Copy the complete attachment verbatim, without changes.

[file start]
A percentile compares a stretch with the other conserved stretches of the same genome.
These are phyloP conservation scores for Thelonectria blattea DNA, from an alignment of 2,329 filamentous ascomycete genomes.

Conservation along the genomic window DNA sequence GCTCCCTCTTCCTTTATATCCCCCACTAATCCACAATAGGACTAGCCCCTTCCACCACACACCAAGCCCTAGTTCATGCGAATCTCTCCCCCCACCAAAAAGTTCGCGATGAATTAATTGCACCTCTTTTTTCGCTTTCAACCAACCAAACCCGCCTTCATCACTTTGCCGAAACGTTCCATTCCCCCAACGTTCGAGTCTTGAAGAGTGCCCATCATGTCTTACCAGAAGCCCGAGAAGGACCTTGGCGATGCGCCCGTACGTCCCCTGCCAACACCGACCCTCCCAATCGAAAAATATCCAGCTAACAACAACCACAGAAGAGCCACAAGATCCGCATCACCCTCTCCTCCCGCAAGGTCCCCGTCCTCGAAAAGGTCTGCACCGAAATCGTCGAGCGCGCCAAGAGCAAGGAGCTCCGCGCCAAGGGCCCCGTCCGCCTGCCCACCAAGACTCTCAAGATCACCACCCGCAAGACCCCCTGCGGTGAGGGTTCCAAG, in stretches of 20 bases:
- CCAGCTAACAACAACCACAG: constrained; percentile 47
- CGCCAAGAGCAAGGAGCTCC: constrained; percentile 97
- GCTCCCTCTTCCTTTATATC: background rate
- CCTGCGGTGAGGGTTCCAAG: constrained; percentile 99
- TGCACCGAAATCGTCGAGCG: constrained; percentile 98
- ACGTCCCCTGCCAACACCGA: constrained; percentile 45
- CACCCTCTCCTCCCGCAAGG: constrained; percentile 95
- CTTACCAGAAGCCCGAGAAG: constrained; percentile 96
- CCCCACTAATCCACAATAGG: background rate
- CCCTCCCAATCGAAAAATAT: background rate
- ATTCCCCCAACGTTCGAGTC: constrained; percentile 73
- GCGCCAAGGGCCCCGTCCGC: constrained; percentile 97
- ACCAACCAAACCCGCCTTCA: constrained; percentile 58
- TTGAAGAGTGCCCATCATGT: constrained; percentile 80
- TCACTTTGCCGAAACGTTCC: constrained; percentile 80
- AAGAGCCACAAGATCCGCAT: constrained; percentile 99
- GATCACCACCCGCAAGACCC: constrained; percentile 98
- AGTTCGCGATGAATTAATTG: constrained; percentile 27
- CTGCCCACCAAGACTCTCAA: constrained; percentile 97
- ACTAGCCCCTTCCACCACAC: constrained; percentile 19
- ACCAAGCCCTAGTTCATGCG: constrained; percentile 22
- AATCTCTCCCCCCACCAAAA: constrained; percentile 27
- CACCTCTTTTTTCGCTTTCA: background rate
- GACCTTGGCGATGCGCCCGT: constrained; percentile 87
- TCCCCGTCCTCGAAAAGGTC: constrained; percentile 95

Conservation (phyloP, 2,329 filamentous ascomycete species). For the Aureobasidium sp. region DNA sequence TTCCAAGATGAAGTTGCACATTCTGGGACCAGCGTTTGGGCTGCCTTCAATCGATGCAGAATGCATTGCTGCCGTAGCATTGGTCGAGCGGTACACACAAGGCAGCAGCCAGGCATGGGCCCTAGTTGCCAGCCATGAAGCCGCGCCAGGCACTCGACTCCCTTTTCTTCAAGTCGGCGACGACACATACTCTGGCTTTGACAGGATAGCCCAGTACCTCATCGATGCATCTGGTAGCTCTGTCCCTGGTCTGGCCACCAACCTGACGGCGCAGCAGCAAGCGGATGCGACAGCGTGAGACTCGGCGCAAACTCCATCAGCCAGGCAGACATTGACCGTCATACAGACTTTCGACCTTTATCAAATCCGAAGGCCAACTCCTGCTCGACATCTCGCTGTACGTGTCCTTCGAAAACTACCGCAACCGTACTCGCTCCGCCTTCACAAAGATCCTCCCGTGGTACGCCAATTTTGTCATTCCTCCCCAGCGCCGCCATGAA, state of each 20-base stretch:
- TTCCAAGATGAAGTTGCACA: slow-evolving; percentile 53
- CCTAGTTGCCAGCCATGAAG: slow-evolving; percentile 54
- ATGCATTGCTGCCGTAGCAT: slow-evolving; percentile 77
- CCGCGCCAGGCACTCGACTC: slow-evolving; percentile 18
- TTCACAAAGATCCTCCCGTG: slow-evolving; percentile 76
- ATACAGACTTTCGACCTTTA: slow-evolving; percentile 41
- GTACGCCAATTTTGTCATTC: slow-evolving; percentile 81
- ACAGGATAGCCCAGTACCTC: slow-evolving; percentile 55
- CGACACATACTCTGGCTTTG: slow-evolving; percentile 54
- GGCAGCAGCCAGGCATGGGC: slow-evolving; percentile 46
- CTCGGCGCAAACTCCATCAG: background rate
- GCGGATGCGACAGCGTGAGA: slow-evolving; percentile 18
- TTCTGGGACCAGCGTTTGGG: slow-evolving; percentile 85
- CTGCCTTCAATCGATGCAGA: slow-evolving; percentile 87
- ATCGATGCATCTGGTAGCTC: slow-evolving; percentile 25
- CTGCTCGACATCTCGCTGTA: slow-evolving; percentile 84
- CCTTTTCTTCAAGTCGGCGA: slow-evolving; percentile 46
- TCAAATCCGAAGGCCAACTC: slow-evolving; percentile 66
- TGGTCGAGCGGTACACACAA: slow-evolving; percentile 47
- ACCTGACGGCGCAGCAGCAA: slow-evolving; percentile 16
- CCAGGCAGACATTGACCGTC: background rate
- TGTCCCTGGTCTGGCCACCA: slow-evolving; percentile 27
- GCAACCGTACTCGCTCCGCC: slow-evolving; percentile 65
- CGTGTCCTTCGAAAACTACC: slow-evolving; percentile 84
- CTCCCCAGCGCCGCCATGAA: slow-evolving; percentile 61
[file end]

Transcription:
A percentile compares a stretch with the other conserved stretches of the same genome.
These are phyloP conservation scores for Thelonectria blattea DNA, from an alignment of 2,329 filamentous ascomycete genomes.

Conservation along the genomic window DNA sequence GCTCCCTCTTCCTTTATATCCCCCACTAATCCACAATAGGACTAGCCCCTTCCACCACACACCAAGCCCTAGTTCATGCGAATCTCTCCCCCCACCAAAAAGTTCGCGATGAATTAATTGCACCTCTTTTTTCGCTTTCAACCAACCAAACCCGCCTTCATCACTTTGCCGAAACGTTCCATTCCCCCAACGTTCGAGTCTTGAAGAGTGCCCATCATGTCTTACCAGAAGCCCGAGAAGGACCTTGGCGATGCGCCCGTACGTCCCCTGCCAACACCGACCCTCCCAATCGAAAAATATCCAGCTAACAACAACCACAGAAGAGCCACAAGATCCGCATCACCCTCTCCTCCCGCAAGGTCCCCGTCCTCGAAAAGGTCTGCACCGAAATCGTCGAGCGCGCCAAGAGCAAGGAGCTCCGCGCCAAGGGCCCCGTCCGCCTGCCCACCAAGACTCTCAAGATCACCACCCGCAAGACCCCCTGCGGTGAGGGTTCCAAG, in stretches of 20 bases:
- CCAGCTAACAACAACCACAG: constrained; percentile 47
- CGCCAAGAGCAAGGAGCTCC: constrained; percentile 97
- GCTCCCTCTTCCTTTATATC: background rate
- CCTGCGGTGAGGGTTCCAAG: constrained; percentile 99
- TGCACCGAAATCGTCGAGCG: constrained; percentile 98
- ACGTCCCCTGCCAACACCGA: constrained; percentile 45
- CACCCTCTCCTCCCGCAAGG: constrained; percentile 95
- CTTACCAGAAGCCCGAGAAG: constrained; percentile 96
- CCCCACTAATCCACAATAGG: background rate
- CCCTCCCAATCGAAAAATAT: background rate
- ATTCCCCCAACGTTCGAGTC: constrained; percentile 73
- GCGCCAAGGGCCCCGTCCGC: constrained; percentile 97
- ACCAACCAAACCCGCCTTCA: constrained; percentile 58
- TTGAAGAGTGCCCATCATGT: constrained; percentile 80
- TCACTTTGCCGAAACGTTCC: constrained; percentile 80
- AAGAGCCACAAGATCCGCAT: constrained; percentile 99
- GATCACCACCCGCAAGACCC: constrained; percentile 98
- AGTTCGCGATGAATTAATTG: constrained; percentile 27
- CTGCCCACCAAGACTCTCAA: constrained; percentile 97
- ACTAGCCCCTTCCACCACAC: constrained; percentile 19
- ACCAAGCCCTAGTTCATGCG: constrained; percentile 22
- AATCTCTCCCCCCACCAAAA: constrained; percentile 27
- CACCTCTTTTTTCGCTTTCA: background rate
- GACCTTGGCGATGCGCCCGT: constrained; percentile 87
- TCCCCGTCCTCGAAAAGGTC: constrained; percentile 95

Conservation (phyloP, 2,329 filamentous ascomycete species). For the Aureobasidium sp. region DNA sequence TTCCAAGATGAAGTTGCACATTCTGGGACCAGCGTTTGGGCTGCCTTCAATCGATGCAGAATGCATTGCTGCCGTAGCATTGGTCGAGCGGTACACACAAGGCAGCAGCCAGGCATGGGCCCTAGTTGCCAGCCATGAAGCCGCGCCAGGCACTCGACTCCCTTTTCTTCAAGTCGGCGACGACACATACTCTGGCTTTGACAGGATAGCCCAGTACCTCATCGATGCATCTGGTAGCTCTGTCCCTGGTCTGGCCACCAACCTGACGGCGCAGCAGCAAGCGGATGCGACAGCGTGAGACTCGGCGCAAACTCCATCAGCCAGGCAGACATTGACCGTCATACAGACTTTCGACCTTTATCAAATCCGAAGGCCAACTCCTGCTCGACATCTCGCTGTACGTGTCCTTCGAAAACTACCGCAACCGTACTCGCTCCGCCTTCACAAAGATCCTCCCGTGGTACGCCAATTTTGTCATTCCTCCCCAGCGCCGCCATGAA, state of each 20-base stretch:
- TTCCAAGATGAAGTTGCACA: slow-evolving; percentile 53
- CCTAGTTGCCAGCCATGAAG: slow-evolving; percentile 54
- ATGCATTGCTGCCGTAGCAT: slow-evolving; percentile 77
- CCGCGCCAGGCACTCGACTC: slow-evolving; percentile 18
- TTCACAAAGATCCTCCCGTG: slow-evolving; percentile 76
- ATACAGACTTTCGACCTTTA: slow-evolving; percentile 41
- GTACGCCAATTTTGTCATTC: slow-evolving; percentile 81
- ACAGGATAGCCCAGTACCTC: slow-evolving; percentile 55
- CGACACATACTCTGGCTTTG: slow-evolving; percentile 54
- GGCAGCAGCCAGGCATGGGC: slow-evolving; percentile 46
- CTCGGCGCAAACTCCATCAG: background rate
- GCGGATGCGACAGCGTGAGA: slow-evolving; percentile 18
- TTCTGGGACCAGCGTTTGGG: slow-evolving; percentile 85
- CTGCCTTCAATCGATGCAGA: slow-evolving; percentile 87
- ATCGATGCATCTGGTAGCTC: slow-evolving; percentile 25
- CTGCTCGACATCTCGCTGTA: slow-evolving; percentile 84
- CCTTTTCTTCAAGTCGGCGA: slow-evolving; percentile 46
- TCAAATCCGAAGGCCAACTC: slow-evolving; percentile 66
- TGGTCGAGCGGTACACACAA: slow-evolving; percentile 47
- ACCTGACGGCGCAGCAGCAA: slow-evolving; percentile 16
- CCAGGCAGACATTGACCGTC: background rate
- TGTCCCTGGTCTGGCCACCA: slow-evolving; percentile 27
- GCAACCGTACTCGCTCCGCC: slow-evolving; percentile 65
- CGTGTCCTTCGAAAACTACC: slow-evolving; percentile 84
- CTCCCCAGCGCCGCCATGAA: slow-evolving; percentile 61